|A. Lin Neumann||Jan 8, 2007|
In the end it was a minor incident, something that perhaps could be put down to crossed signals or miscommunication but when it came to light Sunday that a commercial airliner running out of fuel had to be diverted from landing in Manila because President Gloria Macapagal-Arroyo’s official Lear Jet was preparing to take her to a high society wedding, it spoke volumes about the Philippines.
Gulf Air Flight 154 was at the end of a nine-hour flight from Bahrain on 3 January, carrying 231 passengers aboard an Airbus A340 when it radioed the control tower at Ninoy Aquino International Airport asking for immediate clearance. It was low on fuel, according to Leoncio Nakpil, the airline’s Manila security chief.
Permission was denied because Arroyo and her entourage were in the Lear Jet, preparing to go to Davao City in Mindanao where she was due to stand as a wedding sponsor in the marriage of Karlo Nograles, the eldest son of House Majority Leader Prospero Nograles, to Margarita Montemayor, the daughter of another well connected political figure, Leon Montemayor, chairman of the Philippine Sports Commission.
The pilot made a decision to divert, Nakpil said, because of the fuel situation. The passengers on Flight 154, most of them returning overseas workers — the people Arroyo routinely calls “heroes” for sending their hard-earned cash home to keep a perpetually struggling economy afloat were delayed for about three hours, finally landing in Manila at around 4:30 in the afternoon. (For 2006, it is estimated overseas remittances from Filipino workers topped $13.4 billion, or about 16 percent of GDP, another record year.)
It was the airborne equivalent of a frequent scene on Manila’s chaotic streets. Everybody waits while a big shot of some description, usually a politician in an SUV with black-tinted windows, plows through traffic accompanied by a police escort and wailing sirens. As often as not, it could be a mayor going for lunch with his buddies or a congressman urgently needed on the golf course. Avoiding traffic is a much sought-after perk of power here.
That Arroyo was heading for a wedding that united two powerful political families, a wedding not unlike the union between her own clan and her husband’s powerful bloodline, seemed altogether fitting in a country that still seems to be run for the exclusive benefit of a handful of feudal landholding families who pass political power back and forth between them and divide the spoils of these islands through business deals, elections and cronyism.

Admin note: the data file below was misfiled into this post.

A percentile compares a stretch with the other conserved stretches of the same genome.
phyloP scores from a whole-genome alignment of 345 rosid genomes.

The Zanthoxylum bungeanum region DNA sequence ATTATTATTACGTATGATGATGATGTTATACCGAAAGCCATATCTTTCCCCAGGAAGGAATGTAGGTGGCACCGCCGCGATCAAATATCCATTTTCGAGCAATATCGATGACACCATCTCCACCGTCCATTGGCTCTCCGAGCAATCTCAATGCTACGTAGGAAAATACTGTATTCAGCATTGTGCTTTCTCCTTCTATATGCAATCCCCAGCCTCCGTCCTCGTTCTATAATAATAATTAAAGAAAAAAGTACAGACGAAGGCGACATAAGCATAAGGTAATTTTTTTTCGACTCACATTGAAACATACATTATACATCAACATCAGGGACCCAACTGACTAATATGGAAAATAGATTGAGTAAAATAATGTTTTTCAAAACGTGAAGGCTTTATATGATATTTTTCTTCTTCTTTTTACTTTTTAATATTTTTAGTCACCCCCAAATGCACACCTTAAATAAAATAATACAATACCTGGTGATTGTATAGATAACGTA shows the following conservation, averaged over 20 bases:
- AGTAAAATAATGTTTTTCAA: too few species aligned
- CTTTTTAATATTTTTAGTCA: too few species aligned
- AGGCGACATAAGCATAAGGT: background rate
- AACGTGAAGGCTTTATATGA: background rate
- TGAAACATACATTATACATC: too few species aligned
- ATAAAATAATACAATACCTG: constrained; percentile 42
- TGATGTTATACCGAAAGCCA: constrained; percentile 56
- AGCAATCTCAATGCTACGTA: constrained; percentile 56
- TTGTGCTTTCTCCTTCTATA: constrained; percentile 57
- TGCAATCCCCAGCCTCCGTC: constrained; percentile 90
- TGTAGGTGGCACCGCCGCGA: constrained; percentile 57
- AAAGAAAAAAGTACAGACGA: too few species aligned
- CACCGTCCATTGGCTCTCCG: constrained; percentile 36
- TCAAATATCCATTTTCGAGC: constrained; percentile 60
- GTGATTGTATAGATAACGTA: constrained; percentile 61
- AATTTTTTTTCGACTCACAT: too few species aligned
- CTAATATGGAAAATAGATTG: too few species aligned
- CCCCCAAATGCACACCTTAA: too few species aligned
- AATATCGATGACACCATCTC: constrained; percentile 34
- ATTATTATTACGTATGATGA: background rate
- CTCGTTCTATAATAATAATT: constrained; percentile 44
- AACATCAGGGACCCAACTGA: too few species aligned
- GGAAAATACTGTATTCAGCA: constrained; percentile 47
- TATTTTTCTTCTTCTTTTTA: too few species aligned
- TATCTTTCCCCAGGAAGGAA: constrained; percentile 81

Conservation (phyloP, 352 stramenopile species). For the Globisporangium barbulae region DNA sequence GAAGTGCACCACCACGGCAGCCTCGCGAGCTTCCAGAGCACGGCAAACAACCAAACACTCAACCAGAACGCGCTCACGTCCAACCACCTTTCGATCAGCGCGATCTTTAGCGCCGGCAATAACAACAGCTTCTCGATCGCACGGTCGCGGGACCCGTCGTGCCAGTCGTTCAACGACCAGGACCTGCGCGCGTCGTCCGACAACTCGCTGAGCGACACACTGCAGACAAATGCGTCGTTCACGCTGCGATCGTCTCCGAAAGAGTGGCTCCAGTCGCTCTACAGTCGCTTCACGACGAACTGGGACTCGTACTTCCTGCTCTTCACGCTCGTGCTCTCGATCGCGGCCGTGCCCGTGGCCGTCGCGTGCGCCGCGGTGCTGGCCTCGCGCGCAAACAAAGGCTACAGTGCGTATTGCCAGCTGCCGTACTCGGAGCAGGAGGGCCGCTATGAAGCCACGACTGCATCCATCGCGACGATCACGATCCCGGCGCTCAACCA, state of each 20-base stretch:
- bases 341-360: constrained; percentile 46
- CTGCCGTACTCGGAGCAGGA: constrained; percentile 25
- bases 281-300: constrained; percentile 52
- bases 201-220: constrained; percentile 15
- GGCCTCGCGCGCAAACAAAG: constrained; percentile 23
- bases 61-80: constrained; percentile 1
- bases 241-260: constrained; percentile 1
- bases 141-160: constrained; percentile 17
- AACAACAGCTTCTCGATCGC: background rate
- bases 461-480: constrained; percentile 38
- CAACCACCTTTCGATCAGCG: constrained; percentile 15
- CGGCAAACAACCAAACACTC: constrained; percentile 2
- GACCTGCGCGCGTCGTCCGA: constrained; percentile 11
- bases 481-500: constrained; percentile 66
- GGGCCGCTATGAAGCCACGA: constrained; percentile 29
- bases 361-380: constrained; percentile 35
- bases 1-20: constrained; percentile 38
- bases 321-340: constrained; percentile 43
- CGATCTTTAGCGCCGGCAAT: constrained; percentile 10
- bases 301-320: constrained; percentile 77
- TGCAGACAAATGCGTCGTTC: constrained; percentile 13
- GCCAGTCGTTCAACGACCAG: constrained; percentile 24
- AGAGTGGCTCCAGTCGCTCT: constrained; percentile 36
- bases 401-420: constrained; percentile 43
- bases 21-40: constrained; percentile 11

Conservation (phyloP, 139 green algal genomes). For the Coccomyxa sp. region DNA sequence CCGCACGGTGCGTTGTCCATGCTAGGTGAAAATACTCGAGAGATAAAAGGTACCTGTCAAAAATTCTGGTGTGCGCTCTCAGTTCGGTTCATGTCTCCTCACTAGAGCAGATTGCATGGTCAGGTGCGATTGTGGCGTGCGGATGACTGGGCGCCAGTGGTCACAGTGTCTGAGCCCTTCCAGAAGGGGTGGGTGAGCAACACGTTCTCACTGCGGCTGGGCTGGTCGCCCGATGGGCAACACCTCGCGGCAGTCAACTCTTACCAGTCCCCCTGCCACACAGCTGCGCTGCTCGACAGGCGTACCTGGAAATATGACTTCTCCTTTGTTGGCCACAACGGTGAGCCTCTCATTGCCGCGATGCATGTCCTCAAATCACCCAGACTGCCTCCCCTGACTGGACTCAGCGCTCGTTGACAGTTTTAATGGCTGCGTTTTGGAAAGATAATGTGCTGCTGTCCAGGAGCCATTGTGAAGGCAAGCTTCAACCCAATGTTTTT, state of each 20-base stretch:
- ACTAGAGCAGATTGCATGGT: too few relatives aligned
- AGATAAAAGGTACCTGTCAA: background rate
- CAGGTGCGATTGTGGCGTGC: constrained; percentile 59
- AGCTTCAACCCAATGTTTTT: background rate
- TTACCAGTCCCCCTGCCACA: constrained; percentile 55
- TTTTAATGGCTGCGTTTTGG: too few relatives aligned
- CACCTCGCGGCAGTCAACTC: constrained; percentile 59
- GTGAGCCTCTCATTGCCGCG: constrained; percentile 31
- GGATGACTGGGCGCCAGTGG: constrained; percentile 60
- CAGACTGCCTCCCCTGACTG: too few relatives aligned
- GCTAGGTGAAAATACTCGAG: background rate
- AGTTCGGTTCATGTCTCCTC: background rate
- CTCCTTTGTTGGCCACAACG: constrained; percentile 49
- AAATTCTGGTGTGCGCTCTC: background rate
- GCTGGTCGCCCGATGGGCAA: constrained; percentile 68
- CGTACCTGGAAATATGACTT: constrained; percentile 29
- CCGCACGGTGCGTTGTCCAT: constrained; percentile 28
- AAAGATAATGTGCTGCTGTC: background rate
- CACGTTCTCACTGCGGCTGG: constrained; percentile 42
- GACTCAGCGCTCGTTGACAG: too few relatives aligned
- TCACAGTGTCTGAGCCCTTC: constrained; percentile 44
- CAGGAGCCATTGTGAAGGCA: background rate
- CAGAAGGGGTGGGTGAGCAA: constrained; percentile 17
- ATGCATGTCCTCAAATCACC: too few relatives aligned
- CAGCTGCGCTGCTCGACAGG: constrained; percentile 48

In this case, according to Nakpil, who is fuming mad over the incident, the tower did not interpret Gulf Air’s fuel shortage as enough of an emergency to justify briefly delaying the presidential wedding party. Instead, Flight 154 landed 100 kilometers north of Manila at the former Clark Air Base, which also has an international airport (named, coincidentally, after Arroyo’s father, Diosdado Macapagal, who also was president of the country at one time.)
Nakpil and his crew in Manila were not even informed of the diversion by Manila authorities. They lost track of the flight for 27 minutes, Nakpil said. He worried it might have crashed before Gulf Air’s headquarters in Bahrain finally told him. “It was tantamount to endangering the lives of all the passengers and crew,” Nakpil told a Manila newspaper. “What if the plane lost fuel and crashed?”
“If a long-haul flight requests a landing due to low fuel,” Nakpil told Asia Sentinel, “then that should be given immediate priority. It is already considered an emergency.”
Nakpil explained that the airport is routinely closed for at least 30 minutes in the case of a “VIP movement.” This time, he said, there was no advance word given to the airlines of Arroyo’s wedding party plans. “There was no notice at all,” Nakpil complained.
Nakpil now has been told that Arroyo’s departure was considered a “quasi emergency” by the official Air Transportation Office. A letter of explanation is circulating from an ATO official, Nakpil said, stating that the pilot of Flight 154 failed to use the word “emergency” when he radioed the tower and therefore the situation was not deemed urgent.
“This is all very confusing,” said Nakpil, who also represents other airlines here as an official of the Airline Operators Council (AOC), a group that routinely complains about the dismal conditions prevailing at Manila’s crumbling international airport, the long queues at immigration counters and the defective baggage-handling equipment that often delays departures.
Gulf Air has begun an investigation into the incident. Nakpil said he expects those responsible to blame one another.
There was one last delicious bit of irony in all of this. On December 17, Arroyo herself had greeted that day’s Gulf Air Flight 154 and its cargo of returning Filipino workers. Bands played, photos were taken and the crowd applauded as the president and various dignitaries handed out a few prizes for Christmas, including a jeepney, insurance policies, a paid vacation and ice cream.
Arroyo “demonstrated to airport authorities the proper way of greeting returning overseas foreign workers,” enthused the Manila Standard newspaper in a front page story, “when she broke the protocol at her own event, stepping outside a cordoned-off area to allow arriving passengers to pass.”
She abandoned the VIP security perimeter, the newspaper said, because she did not want to inconvenience the returning workers. “Why must the passengers suffer?” she was quoted saying at the time. “That is not right.”